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Western Canada To Get Oodles Of Cash To Develop Asia-Pacific Gateway Projects

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posted on Oct, 22 2006 @ 05:28 AM
Western Canada is going to get $591 million to invest in projects to keep the Asian money flowing into our country. Over a dozen projects have been slated.

"Our country is uniquely positioned to capitalize on the spectacular growth that is occurring in the Asia-Pacific region," the Prime Minister said. "Canada should be the crossroads between the massive economy of the United States and the burgeoning economies of Asia."

The Prime Minister announced federal contributions totaling $591 million for over a dozen Pacific Gateway projects. The goal is to help Canada capture a larger share of the West Coast shipping market. A total of $321 million will be immediately committed to a variety of infrastructure, transportation technology and border security projects in Western Canada, which are scheduled to be completed within four years.

"This is a massive undertaking. It is a collaborative effort involving all levels of government and the private sector," the Prime Minister stated, adding that private sector firms have committed over $3 billion in related capital investment in Asia-Pacific Gateway and Corridor-related projects between 2004 and 2010.

I think most of this money is going to go to my province, BC. It's nice to get some cash from the feds to increase access to the lucrative Asia-Pacific market and shipping traffic. I hope some of this money goes to the northern ports and doesn't all stay in Vancouver.

*This post has been brought to you in an effort to say something nice about the Conservatives

[edit on 22-10-2006 by Duzey]

posted on Oct, 22 2006 @ 06:07 AM

Originally posted by Duzey

*This post has been brought to you in an effort to say something nice about the Conservatives

Don't get too worked up yet Duzey, this money might be going to Alberta, Tory stronghold, to ship oil to Asia. That was my first thought. Damn, I'm cynical when it comes to the Gov.

BTW, that money is a pittance compared to what Quebec is getting, wouldn't you say?

posted on Oct, 22 2006 @ 09:45 AM
$591M CDN? A drop in the bucket compared to the private investment dollars being marshal-ed - not even coffee money. Van. alone needs a 3X increase in container traffic handling just to keep up in the next five years... gonna need a wack of container terminals. BTW: That does not even include the possibility/liklihood that Panama will "twin-track" the Canal (I think their referendum on it is not too far off).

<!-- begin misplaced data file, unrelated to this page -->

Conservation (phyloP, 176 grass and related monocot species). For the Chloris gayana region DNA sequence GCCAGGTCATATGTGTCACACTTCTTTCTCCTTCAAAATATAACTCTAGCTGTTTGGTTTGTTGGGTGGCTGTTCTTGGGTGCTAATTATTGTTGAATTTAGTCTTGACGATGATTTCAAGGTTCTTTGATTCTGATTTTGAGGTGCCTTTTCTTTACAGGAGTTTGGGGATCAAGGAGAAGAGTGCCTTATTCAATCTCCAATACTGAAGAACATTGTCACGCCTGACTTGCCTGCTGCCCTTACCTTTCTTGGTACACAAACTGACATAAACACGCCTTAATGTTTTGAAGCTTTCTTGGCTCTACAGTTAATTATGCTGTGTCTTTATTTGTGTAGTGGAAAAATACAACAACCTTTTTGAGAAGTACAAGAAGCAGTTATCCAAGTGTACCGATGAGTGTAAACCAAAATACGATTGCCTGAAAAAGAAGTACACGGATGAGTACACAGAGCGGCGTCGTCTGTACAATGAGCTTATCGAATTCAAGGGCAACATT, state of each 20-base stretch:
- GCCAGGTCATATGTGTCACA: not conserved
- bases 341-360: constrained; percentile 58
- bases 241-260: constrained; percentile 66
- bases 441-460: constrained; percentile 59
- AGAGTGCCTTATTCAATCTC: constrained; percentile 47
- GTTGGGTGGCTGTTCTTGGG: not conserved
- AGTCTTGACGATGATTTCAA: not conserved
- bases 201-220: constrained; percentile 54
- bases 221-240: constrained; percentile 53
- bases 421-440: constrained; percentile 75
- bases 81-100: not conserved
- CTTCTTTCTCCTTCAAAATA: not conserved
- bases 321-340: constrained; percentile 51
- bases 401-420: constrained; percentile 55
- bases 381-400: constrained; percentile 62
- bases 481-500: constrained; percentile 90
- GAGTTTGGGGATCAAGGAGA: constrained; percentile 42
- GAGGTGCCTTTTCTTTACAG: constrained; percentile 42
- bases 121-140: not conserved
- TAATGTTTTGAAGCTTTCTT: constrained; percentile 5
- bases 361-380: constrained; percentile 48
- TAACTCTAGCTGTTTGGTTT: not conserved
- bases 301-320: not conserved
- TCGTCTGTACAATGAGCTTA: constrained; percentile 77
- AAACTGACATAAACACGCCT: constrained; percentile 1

Oil. Lots of oil and how to move it, Food. Lots of food and how to move it. We require more of every kind of infrastructure just to be "behind" the game... and Canada should be kicking itself for not "twin-tracking" rail and Trans-Canada routes decades ago when it was affordable. For me the big question will be "how"? Not "if", but "how" will Canada respond to the Asian Tiger of Commerce... forget the Yanks, I say go with the "new" money and manage it so as the balance of trade works in Canada's favour enough to pay for infrastructure upgrades and allows a little "to be salted away for a rainy day". Could be a busy place out in BC.

Let's not forget the East either... Russia and Newfoundland. Can you say "Energy-Gateway" to America? Williams and Putin see the value... shouldn't we all? Unless America really does "take over" our trading future is "super-power" league in all ways. Too bad we can't get qualified folks to work here, grown here... always our missing resource is "people".

Victor K.


[edit on 22-10-2006 by V Kaminski]

posted on Oct, 23 2006 @ 12:05 AM
I have a question: even if BC does expand its cargo container capacity to the neccesary limits to keep up with traffic from Asia, do we have the laborers for it?

Hells no. You can't even get a house built most days in Vancouver because contractors are bleeding you...mostly because they have fifteen calls for every man on the job.


posted on Oct, 23 2006 @ 05:52 AM
It turns out that the $591 million is for the Port of Vancouver expansion. It's definitely nowhere near the amount of money that is actually needed, but it's better than nothing. And no, it's nowhere near the cash Quebec will be getting.

I am a little concerned about all the talk of private investment in the Port, as it is supposed to be a crown corporation. The Liberal's (who are the conservative party under an electoral friendly name) are in power in BC and they are big fans of P3's. I like public-private partnerships, up to a point, but I don't want to see the port turn into one. I suspect most of the private investments they have lined up is Asian money.

I think the Chinese are paying for most of the needed infrastructure to get the oil to BC, and
to them. Canada really needs to diversify our trading partners and the Chinese always come calling with their chequebook in hand. They want what we've got, namely lumber and oil. It's a huge market and we have to position ourselves to take advantage of it.

The labour question is a good one, DE. It's going to be a problem, especially with the Olympics coming up. On the last project I worked on, we had a heck of a time even getting companies to tender bids because of labour shortages. It's a good time to be in the trades.

What's up with Russia-Newfoundland? I'm not really up to speed on Newfoundland industry. All I really know is that the DFO really screwed up the fisheries putting a bunch of people out of work and they have a bunch of oil and gas under the ocean. That and they like to hunt seals.

Edited to add this:

Looks like the Panama referendum got a positive vote.

Panama overwhelmingly backs massive expansion plan for its canal

[edit on 23-10-2006 by Duzey]


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